The United Kingdom, Great Britain, The British Isles; The Latin Britannia is derived from the travel writings of the ancient Greek Pytheas c320 BC and as a United Country – England, Northern Ireland, Scotland and Wales, we are still being written about for our stunning countryside, magnificent coastal plains, major contributions to Art, Science, Industry, Commerce and our diverse, multi-cultural society. We may be a small country in stature but we have always been at the forefront of innovation, science, engineering art, design, manufacturing and commerce. We are told we are an Island of shop-keepers but we, as a country, are far more than that. We pride ourselves on providing exemplarily goods and services which we export globally and Great Britain is still a “must see” tourist destination for discerning travellers throughout the World.
Great Britain was the foremost industrial and maritime power of the 19th century and played a dominant role in developing parliamentary democracy and in advancing literature and science. At its peak, the British Empire stretched over one-fourth of the earth's surface. The first half of the 20th century saw the UK's strength seriously depleted in two World Wars. The second half witnessed the dismantling of the Empire and the UK rebuilding itself into a modern and prosperous European nation. As one of five permanent members of the UN Security Council, a founding member of NATO, and of the Commonwealth, the UK pursues a global approach to foreign policy.
Some British Facts
Population 2011 = 61,113, 2005 Currency = Pound sterling Capital = London Native Languages = English, Welsh, Gaelic, Scots Main towns / cities = London, Manchester, Birmingham, Leeds, Edinburgh, Glasgow, Cardiff, Belfast Britain’s highest mountain = Ben Nevis 1300 metres – Scotland Britain’s longest river = River Severn 354 KM – Wales & England
A brief timeline
Victorians: 1837 - 1900
Victoria – the longest reigning British monarch – became Queen in 1837, aged just eighteen. During her reign, she introduced a number of constitutional changes and the spirit of these changes led to the publishing of the people's charter, which laid out six demands including universal manhood suffrage and annual parliamentary elections. The charter was continually rejected in parliament, but today five out of the six original demands are firm parts of the British constitution.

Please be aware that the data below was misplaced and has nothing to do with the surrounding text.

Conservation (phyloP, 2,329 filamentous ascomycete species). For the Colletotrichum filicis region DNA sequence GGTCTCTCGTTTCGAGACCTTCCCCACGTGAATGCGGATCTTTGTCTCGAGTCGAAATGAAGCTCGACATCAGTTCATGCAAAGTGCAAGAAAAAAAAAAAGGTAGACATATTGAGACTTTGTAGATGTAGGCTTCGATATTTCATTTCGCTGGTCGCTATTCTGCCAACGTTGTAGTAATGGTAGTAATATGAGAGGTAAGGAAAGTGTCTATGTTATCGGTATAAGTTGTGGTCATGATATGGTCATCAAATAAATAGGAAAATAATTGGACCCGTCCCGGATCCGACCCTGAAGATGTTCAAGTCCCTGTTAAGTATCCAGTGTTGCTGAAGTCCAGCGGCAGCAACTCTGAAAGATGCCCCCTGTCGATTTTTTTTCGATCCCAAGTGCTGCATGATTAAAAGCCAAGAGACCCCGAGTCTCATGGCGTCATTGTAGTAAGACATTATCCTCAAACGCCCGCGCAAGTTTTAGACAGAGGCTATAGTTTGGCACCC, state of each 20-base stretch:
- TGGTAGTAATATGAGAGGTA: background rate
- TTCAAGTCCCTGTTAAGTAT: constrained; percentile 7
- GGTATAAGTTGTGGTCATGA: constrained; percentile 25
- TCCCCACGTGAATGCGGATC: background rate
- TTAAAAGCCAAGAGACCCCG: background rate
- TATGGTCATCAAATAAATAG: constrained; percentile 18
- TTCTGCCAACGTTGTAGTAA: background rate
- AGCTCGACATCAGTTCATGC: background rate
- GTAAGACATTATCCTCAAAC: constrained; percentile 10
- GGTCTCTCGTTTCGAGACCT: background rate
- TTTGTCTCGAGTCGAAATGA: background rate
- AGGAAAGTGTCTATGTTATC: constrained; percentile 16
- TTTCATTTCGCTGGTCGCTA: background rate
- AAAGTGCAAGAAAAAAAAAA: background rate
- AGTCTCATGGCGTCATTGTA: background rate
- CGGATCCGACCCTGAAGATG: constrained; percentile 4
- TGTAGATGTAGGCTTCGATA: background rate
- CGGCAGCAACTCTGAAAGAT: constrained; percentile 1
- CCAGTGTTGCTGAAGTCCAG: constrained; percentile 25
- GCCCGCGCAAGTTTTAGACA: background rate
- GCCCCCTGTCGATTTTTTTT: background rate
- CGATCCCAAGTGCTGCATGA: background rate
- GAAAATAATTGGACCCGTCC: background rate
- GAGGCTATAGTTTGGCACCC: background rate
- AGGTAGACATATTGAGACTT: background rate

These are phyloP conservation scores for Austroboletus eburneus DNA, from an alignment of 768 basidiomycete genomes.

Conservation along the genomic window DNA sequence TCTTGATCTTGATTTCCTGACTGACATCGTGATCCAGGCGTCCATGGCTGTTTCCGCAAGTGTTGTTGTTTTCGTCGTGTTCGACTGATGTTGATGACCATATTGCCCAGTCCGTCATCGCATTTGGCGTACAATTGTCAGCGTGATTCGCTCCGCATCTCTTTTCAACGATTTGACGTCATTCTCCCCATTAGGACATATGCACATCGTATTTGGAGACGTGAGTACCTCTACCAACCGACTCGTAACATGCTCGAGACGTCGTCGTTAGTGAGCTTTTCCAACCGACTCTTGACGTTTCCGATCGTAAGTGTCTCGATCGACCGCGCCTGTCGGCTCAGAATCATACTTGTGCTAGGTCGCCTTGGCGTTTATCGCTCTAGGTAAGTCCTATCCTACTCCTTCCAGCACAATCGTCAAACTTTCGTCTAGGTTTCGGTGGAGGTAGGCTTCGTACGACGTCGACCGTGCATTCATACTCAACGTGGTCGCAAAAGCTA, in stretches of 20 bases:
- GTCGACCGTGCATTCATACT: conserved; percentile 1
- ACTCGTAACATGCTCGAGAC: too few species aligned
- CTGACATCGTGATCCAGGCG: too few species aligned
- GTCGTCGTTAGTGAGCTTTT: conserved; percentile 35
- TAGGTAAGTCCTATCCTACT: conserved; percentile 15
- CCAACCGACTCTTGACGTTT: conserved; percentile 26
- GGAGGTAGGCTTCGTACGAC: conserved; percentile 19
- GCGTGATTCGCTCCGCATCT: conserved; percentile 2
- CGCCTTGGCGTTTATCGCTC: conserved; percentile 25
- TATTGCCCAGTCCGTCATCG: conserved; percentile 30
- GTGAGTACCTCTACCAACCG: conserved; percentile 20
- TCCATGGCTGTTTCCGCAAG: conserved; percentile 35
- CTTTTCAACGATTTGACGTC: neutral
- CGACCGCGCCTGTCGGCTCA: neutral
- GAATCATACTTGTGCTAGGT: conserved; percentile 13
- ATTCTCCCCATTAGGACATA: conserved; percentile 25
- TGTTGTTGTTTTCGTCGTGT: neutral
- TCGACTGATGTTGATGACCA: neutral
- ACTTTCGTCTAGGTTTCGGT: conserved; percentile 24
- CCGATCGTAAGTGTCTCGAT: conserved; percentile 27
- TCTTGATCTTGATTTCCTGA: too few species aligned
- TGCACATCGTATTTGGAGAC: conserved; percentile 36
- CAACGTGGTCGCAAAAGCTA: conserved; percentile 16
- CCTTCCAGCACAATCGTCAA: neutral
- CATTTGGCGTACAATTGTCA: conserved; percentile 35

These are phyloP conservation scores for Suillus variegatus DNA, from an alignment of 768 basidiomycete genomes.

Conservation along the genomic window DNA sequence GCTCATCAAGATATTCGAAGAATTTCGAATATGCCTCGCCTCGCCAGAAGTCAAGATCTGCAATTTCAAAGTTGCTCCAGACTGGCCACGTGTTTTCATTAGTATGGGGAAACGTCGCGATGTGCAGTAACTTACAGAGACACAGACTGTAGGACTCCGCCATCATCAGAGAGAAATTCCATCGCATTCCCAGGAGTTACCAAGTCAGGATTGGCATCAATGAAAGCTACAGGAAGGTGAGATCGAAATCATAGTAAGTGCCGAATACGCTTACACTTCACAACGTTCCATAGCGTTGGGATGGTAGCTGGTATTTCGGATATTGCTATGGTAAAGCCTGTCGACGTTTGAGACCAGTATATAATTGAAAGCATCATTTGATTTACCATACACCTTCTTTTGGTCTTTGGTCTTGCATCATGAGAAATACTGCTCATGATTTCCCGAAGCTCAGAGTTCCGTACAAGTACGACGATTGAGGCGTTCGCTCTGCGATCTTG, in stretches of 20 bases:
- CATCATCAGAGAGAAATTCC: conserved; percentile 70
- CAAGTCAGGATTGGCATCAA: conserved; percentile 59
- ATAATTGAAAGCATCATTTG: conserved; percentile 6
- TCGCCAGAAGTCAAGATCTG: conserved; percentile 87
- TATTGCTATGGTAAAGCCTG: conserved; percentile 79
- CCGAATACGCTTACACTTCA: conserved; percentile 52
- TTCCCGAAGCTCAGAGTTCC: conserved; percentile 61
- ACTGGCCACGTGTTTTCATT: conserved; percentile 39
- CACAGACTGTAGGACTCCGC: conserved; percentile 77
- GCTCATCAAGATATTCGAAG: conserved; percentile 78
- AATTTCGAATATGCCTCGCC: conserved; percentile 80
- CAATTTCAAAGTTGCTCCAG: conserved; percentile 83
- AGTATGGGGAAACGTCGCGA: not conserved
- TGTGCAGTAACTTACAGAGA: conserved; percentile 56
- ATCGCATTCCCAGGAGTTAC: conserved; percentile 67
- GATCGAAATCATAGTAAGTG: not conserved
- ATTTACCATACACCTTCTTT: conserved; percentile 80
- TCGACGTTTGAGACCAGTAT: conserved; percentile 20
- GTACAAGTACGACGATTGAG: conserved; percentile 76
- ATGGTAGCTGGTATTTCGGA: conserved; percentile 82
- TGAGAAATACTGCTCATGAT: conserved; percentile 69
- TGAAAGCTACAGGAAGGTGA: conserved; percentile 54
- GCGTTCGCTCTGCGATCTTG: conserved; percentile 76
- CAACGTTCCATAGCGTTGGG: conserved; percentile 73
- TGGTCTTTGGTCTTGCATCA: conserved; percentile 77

Early 20th Century: 1901 – 1944
The early twentieth century saw advances in science and technology that were unimaginable in previous eras. Among the ground-breaking achievements of this period were: the invention of the television by the EMI-Marconi Corporation; and subsequent founding of the British Broadcasting Company (BBC); the discovery of penicillin by Alexander Fleming; and insights into the structure of the atom, which led to the development of nuclear weapons and energy.
Post World War II: 1945 - 2010
Following World War II, in which the UK was an allied power, most of the territories of the British Empire became independent. Many went on to join the Commonwealth of Nations, a free association of independent states. Some have retained the British monarch as their Head of state to become independent Commonwealth realms. In its capacity as a great power and as a leading member of the United Nations, European Union and NATO, the United Kingdom remains a strong economic, cultural, military and political influence in the 21st century.